Laurie Jane Hendren
|Born||December 13, 1958|
Peterborough, Ontario, Canada
|Died||May 27, 2019 (aged 60)|
|Alma mater||Queen's University, Kingston|
|Known for||Programming languages|
|Awards||Leo Yaffe Award for Excellence in Teaching (2005–2006) |
ACM Fellow (2009)
Canada Research Chair (2011) 
Fellow of the Royal Society of Canada (2012)
|Doctoral advisor||Alex Nicolau|
Laurie Hendren FRSC (December 13, 1958 – May 27, 2019) was a Canadian computer scientist noted for her research in programming languages and compilers.
Hendren received a B.Sc. and M.Sc. in computer science from Queen's University, Kingston in 1982 and 1984 respectively. She received a Ph.D in computer science from Cornell University in 1990.
She then joined the School of Computer Science at the McGill University as an assistant professor in 1990. While there she was promoted to associate professor in 1995 and full professor in 2001. She also served as Associate Dean (Academic) for the Faculty of Science at McGill University from 2005 to 2014. In 2014, she became the 5 of diamonds in the Notable Women of Computing card deck.
Awards and notable achievements
Hendren was awarded the Leo Yaffe Award for Excellence in Teaching in the Faculty of Science at McGill University for the academic year 2006–2007. She was made an ACM Fellow in 2009, awarded a Canada Research Chair in 2011, and elected as a fellow of the Royal Society of Canada in 2012.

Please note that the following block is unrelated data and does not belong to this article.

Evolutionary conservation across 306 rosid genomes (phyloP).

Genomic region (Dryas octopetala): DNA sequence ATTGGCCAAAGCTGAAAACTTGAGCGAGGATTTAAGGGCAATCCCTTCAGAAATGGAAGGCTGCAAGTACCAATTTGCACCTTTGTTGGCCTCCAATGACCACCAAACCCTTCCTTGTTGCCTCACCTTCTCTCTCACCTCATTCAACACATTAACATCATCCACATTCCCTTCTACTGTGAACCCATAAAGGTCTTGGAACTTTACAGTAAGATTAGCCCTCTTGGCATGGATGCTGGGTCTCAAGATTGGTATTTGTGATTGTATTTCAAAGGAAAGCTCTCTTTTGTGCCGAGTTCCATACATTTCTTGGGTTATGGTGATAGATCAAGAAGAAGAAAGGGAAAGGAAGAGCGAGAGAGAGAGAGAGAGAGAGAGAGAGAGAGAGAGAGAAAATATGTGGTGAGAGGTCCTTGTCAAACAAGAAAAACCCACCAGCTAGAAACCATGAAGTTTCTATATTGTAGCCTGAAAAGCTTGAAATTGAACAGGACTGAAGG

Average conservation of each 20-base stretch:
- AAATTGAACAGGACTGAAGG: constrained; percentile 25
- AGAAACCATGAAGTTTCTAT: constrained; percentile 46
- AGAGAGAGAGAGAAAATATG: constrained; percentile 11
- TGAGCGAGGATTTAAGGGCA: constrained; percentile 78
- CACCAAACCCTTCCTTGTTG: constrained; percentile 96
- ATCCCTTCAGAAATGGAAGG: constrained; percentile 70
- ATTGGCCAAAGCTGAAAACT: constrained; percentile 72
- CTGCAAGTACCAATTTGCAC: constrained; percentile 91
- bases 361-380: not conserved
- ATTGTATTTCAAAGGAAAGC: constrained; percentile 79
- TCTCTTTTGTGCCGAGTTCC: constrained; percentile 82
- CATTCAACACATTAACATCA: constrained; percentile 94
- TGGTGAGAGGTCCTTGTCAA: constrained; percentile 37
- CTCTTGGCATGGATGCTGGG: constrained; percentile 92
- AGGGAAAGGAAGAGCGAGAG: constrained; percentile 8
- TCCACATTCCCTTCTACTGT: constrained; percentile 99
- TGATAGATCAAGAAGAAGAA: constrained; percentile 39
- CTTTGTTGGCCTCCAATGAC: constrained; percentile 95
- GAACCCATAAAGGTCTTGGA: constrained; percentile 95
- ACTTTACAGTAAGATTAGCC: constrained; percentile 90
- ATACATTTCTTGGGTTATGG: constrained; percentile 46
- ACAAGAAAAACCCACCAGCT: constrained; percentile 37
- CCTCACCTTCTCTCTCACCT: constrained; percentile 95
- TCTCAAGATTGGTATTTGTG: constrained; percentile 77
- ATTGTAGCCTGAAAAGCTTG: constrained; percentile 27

Hendren was the programming languages area editor of the Association for Computing Machinery books series and has been the program chair of the Association for Computing Machinery SIGPLAN Programming Language Design and Implementation Conference.
In 2019, Hendren was awarded the senior AITO Dahl-Nygaard Prize, but died before the ECOOP conference at which the prize is usually awarded. It was thus awarded posthumously.
Hendren has led or co-led several big open source research projects at McGill University. These are:
- Soot: a framework for analyzing and transforming Java and Android Applications
- SableVM: an open implementation of a Java virtual machine
- abc: the AspectBench Compiler for AspectJ
- McLab: compiler tools for array-based languages
- HIG: health informatics research for radiation oncology
- ^ Lennox, R. B. (29 May 2019). "The passing of Prof. Laurie Hendren". McGill Faculty of Science.
- ^ a b Faculty of Science, McGill University. "The Leo Yaffe Award for Excellence in Teaching". McGill University. Retrieved 2015-04-05.
- ^ a b ACM Awards. "Laurie J. Hendren - Award Winner". ACM. Retrieved 2015-04-05.
- ^ a b NSERC Awards (29 November 2012). "Canada Research Chair - Laurie Hendren". NSERC. Retrieved 2015-04-05.
- ^ a b McGill Reporter. "Royal Society of Canada honours 12 McGill researchers and scholars". McGill. Retrieved 2015-04-05.
- ^ Alex Nicolau. "Alex Nicolau's home page". University of California, Irvine. Retrieved 2015-04-05.
- ^ School of Computer Science, McGill University (2019-05-27). "The passing of Prof. Laurie Hendren". McGill University. Retrieved 2019-05-27.
- ^ Laurie J. Hendren. "Laurie J. Hendren - CV". McGill University. Retrieved 2015-04-05.
- ^ Susan H. Rodger (2014-12-13). "CRA-W and Anita Borg Institute Wikipedia Project Writing Wikipedia Pages for Notable Women in Computing". Duke University. Retrieved 2015-04-05.
- ^ ACM Books. "Board Members - ACM Books". ACM. Retrieved 2015-04-06.
- ^ "The AITO Dahl-Nygaard Prize Winners for 2019". www.aito.org. Retrieved 2019-05-28.
- ^ "A framework for analyzing and transforming Java and Android Applications". sable.github.io. Archived from the original on 2014-12-14.
- ^ http://www.sable.mcgill.ca/abc/
- ^ "McLab".
- ^ "HIG - Health Informatics Group".
- McGill University: Laurie Hendren, School of Computer Science
- Blog: Flat-chested warriors blog about breast cancer and the Goldilocks Mastectomy
- Papers and citations: Google Scholar Profile for Laurie J. Hendren